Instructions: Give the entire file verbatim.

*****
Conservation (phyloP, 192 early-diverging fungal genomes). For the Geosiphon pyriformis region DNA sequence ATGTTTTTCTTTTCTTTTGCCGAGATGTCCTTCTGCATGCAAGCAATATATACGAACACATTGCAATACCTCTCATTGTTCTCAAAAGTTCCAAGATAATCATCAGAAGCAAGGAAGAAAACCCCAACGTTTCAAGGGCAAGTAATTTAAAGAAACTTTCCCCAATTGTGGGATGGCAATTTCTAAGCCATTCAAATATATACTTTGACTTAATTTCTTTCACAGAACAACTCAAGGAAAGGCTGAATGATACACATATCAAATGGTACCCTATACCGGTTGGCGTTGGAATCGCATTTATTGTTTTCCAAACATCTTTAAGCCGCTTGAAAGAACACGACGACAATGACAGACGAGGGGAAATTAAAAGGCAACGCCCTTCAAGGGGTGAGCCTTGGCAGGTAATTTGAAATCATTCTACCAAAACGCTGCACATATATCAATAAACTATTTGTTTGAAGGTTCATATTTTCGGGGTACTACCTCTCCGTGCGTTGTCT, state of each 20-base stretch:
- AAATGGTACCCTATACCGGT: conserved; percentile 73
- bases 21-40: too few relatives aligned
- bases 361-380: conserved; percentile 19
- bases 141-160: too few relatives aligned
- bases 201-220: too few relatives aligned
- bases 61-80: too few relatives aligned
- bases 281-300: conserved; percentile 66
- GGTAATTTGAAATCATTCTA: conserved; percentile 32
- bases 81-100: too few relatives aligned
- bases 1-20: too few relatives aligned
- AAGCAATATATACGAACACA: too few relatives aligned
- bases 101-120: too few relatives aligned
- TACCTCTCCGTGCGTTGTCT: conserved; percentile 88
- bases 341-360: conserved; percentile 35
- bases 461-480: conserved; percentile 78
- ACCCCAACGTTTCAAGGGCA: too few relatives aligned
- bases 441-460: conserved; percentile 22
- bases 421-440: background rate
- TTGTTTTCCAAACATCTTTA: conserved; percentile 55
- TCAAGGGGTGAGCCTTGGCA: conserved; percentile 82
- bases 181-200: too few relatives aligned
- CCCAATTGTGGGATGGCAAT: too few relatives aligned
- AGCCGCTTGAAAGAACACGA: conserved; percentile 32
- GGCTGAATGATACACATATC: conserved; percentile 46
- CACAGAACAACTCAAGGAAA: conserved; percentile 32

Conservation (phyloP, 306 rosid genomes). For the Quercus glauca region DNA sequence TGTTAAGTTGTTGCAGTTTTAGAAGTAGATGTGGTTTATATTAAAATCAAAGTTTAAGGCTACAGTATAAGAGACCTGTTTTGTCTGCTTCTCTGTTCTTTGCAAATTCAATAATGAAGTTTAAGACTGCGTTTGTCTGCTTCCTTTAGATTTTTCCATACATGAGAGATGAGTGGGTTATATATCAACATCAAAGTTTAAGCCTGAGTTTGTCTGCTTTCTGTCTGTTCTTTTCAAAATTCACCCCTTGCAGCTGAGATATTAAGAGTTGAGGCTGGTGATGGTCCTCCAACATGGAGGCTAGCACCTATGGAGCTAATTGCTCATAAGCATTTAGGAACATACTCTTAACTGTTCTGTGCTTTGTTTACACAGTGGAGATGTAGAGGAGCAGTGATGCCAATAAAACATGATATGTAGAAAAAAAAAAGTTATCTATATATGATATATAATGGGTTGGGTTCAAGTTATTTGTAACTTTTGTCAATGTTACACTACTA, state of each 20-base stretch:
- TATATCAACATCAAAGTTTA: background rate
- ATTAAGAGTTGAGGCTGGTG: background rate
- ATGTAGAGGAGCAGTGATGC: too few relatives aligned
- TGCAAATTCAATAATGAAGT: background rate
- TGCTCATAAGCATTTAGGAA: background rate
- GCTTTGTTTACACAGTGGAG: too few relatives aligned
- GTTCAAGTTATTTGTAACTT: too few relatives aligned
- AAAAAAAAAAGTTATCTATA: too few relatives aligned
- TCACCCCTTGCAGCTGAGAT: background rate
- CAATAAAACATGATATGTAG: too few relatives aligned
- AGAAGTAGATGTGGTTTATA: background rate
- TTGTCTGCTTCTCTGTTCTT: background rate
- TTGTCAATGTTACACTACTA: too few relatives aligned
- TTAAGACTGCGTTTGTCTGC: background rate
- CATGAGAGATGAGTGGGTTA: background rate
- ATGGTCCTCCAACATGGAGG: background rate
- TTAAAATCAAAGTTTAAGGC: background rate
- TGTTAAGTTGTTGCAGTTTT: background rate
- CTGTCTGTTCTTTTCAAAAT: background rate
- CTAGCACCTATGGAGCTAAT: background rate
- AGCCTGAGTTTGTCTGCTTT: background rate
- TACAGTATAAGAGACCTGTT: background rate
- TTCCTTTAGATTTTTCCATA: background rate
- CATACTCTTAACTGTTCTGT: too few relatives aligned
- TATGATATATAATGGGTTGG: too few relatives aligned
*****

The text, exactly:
Conservation (phyloP, 192 early-diverging fungal genomes). For the Geosiphon pyriformis region DNA sequence ATGTTTTTCTTTTCTTTTGCCGAGATGTCCTTCTGCATGCAAGCAATATATACGAACACATTGCAATACCTCTCATTGTTCTCAAAAGTTCCAAGATAATCATCAGAAGCAAGGAAGAAAACCCCAACGTTTCAAGGGCAAGTAATTTAAAGAAACTTTCCCCAATTGTGGGATGGCAATTTCTAAGCCATTCAAATATATACTTTGACTTAATTTCTTTCACAGAACAACTCAAGGAAAGGCTGAATGATACACATATCAAATGGTACCCTATACCGGTTGGCGTTGGAATCGCATTTATTGTTTTCCAAACATCTTTAAGCCGCTTGAAAGAACACGACGACAATGACAGACGAGGGGAAATTAAAAGGCAACGCCCTTCAAGGGGTGAGCCTTGGCAGGTAATTTGAAATCATTCTACCAAAACGCTGCACATATATCAATAAACTATTTGTTTGAAGGTTCATATTTTCGGGGTACTACCTCTCCGTGCGTTGTCT, state of each 20-base stretch:
- AAATGGTACCCTATACCGGT: conserved; percentile 73
- bases 21-40: too few relatives aligned
- bases 361-380: conserved; percentile 19
- bases 141-160: too few relatives aligned
- bases 201-220: too few relatives aligned
- bases 61-80: too few relatives aligned
- bases 281-300: conserved; percentile 66
- GGTAATTTGAAATCATTCTA: conserved; percentile 32
- bases 81-100: too few relatives aligned
- bases 1-20: too few relatives aligned
- AAGCAATATATACGAACACA: too few relatives aligned
- bases 101-120: too few relatives aligned
- TACCTCTCCGTGCGTTGTCT: conserved; percentile 88
- bases 341-360: conserved; percentile 35
- bases 461-480: conserved; percentile 78
- ACCCCAACGTTTCAAGGGCA: too few relatives aligned
- bases 441-460: conserved; percentile 22
- bases 421-440: background rate
- TTGTTTTCCAAACATCTTTA: conserved; percentile 55
- TCAAGGGGTGAGCCTTGGCA: conserved; percentile 82
- bases 181-200: too few relatives aligned
- CCCAATTGTGGGATGGCAAT: too few relatives aligned
- AGCCGCTTGAAAGAACACGA: conserved; percentile 32
- GGCTGAATGATACACATATC: conserved; percentile 46
- CACAGAACAACTCAAGGAAA: conserved; percentile 32

Conservation (phyloP, 306 rosid genomes). For the Quercus glauca region DNA sequence TGTTAAGTTGTTGCAGTTTTAGAAGTAGATGTGGTTTATATTAAAATCAAAGTTTAAGGCTACAGTATAAGAGACCTGTTTTGTCTGCTTCTCTGTTCTTTGCAAATTCAATAATGAAGTTTAAGACTGCGTTTGTCTGCTTCCTTTAGATTTTTCCATACATGAGAGATGAGTGGGTTATATATCAACATCAAAGTTTAAGCCTGAGTTTGTCTGCTTTCTGTCTGTTCTTTTCAAAATTCACCCCTTGCAGCTGAGATATTAAGAGTTGAGGCTGGTGATGGTCCTCCAACATGGAGGCTAGCACCTATGGAGCTAATTGCTCATAAGCATTTAGGAACATACTCTTAACTGTTCTGTGCTTTGTTTACACAGTGGAGATGTAGAGGAGCAGTGATGCCAATAAAACATGATATGTAGAAAAAAAAAAGTTATCTATATATGATATATAATGGGTTGGGTTCAAGTTATTTGTAACTTTTGTCAATGTTACACTACTA, state of each 20-base stretch:
- TATATCAACATCAAAGTTTA: background rate
- ATTAAGAGTTGAGGCTGGTG: background rate
- ATGTAGAGGAGCAGTGATGC: too few relatives aligned
- TGCAAATTCAATAATGAAGT: background rate
- TGCTCATAAGCATTTAGGAA: background rate
- GCTTTGTTTACACAGTGGAG: too few relatives aligned
- GTTCAAGTTATTTGTAACTT: too few relatives aligned
- AAAAAAAAAAGTTATCTATA: too few relatives aligned
- TCACCCCTTGCAGCTGAGAT: background rate
- CAATAAAACATGATATGTAG: too few relatives aligned
- AGAAGTAGATGTGGTTTATA: background rate
- TTGTCTGCTTCTCTGTTCTT: background rate
- TTGTCAATGTTACACTACTA: too few relatives aligned
- TTAAGACTGCGTTTGTCTGC: background rate
- CATGAGAGATGAGTGGGTTA: background rate
- ATGGTCCTCCAACATGGAGG: background rate
- TTAAAATCAAAGTTTAAGGC: background rate
- TGTTAAGTTGTTGCAGTTTT: background rate
- CTGTCTGTTCTTTTCAAAAT: background rate
- CTAGCACCTATGGAGCTAAT: background rate
- AGCCTGAGTTTGTCTGCTTT: background rate
- TACAGTATAAGAGACCTGTT: background rate
- TTCCTTTAGATTTTTCCATA: background rate
- CATACTCTTAACTGTTCTGT: too few relatives aligned
- TATGATATATAATGGGTTGG: too few relatives aligned